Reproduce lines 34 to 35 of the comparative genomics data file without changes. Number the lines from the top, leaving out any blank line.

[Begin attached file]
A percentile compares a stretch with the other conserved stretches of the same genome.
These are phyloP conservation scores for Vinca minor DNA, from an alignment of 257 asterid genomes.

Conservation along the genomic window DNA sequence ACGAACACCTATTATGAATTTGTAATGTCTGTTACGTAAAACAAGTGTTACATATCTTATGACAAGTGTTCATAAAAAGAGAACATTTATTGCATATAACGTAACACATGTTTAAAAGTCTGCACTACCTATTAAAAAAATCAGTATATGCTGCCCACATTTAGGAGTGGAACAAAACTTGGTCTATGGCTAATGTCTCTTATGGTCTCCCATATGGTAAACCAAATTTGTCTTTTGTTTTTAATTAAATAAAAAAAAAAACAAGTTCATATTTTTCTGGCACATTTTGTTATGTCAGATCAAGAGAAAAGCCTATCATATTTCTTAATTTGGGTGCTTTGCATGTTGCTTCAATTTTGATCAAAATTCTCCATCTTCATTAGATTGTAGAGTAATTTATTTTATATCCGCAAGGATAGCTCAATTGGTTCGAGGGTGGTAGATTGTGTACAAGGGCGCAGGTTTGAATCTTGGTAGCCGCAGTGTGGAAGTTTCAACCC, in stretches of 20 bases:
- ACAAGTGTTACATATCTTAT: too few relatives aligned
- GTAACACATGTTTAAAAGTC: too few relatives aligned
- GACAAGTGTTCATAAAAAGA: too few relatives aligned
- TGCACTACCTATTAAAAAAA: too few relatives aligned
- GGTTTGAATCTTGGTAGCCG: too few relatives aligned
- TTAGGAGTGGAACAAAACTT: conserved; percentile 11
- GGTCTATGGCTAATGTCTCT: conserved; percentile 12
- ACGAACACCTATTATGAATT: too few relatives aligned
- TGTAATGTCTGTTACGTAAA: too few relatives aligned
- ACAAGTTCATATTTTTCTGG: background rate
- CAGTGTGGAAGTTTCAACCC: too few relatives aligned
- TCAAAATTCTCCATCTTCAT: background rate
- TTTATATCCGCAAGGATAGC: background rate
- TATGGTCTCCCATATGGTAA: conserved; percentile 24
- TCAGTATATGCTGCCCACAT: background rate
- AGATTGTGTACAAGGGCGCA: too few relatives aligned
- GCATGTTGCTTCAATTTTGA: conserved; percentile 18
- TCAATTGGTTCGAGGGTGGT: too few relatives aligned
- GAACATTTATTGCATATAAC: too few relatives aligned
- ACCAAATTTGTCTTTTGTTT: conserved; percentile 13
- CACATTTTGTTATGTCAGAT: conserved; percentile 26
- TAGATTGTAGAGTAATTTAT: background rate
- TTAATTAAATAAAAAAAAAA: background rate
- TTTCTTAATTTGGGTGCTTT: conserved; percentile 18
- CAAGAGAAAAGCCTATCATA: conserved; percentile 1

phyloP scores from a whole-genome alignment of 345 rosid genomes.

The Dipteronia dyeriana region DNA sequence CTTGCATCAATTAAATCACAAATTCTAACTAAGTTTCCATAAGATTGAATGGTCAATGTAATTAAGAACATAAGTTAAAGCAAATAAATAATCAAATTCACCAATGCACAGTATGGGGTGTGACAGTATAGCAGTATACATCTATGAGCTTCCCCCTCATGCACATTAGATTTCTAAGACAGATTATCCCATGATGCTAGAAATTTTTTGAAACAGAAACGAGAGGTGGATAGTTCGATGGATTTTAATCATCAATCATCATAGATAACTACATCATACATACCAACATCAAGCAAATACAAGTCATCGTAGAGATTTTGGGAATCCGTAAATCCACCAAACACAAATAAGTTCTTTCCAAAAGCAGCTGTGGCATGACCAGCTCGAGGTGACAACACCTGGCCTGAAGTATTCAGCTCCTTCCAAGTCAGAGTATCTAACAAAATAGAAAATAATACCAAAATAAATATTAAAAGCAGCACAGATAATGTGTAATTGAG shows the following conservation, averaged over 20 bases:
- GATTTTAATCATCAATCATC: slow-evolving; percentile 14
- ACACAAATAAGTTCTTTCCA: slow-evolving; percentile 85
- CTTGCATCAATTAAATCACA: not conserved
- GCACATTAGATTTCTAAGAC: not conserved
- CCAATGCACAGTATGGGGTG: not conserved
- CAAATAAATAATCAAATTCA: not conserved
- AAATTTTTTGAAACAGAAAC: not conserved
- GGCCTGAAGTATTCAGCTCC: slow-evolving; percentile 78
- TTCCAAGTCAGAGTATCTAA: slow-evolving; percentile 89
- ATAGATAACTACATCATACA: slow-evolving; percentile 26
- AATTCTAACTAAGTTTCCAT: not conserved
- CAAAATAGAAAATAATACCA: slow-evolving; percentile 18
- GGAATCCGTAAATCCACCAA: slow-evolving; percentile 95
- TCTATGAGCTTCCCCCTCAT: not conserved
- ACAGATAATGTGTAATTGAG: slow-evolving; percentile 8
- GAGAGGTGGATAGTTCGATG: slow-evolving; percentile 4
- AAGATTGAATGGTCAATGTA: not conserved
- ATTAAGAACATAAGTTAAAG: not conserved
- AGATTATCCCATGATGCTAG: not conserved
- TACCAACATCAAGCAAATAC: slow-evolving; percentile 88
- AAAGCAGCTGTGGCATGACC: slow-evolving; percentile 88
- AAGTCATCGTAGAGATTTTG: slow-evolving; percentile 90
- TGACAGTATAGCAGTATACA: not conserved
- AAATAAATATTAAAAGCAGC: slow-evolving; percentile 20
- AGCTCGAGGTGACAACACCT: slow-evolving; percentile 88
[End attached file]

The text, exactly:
- GCACATTAGATTTCTAAGAC: not conserved
- CCAATGCACAGTATGGGGTG: not conserved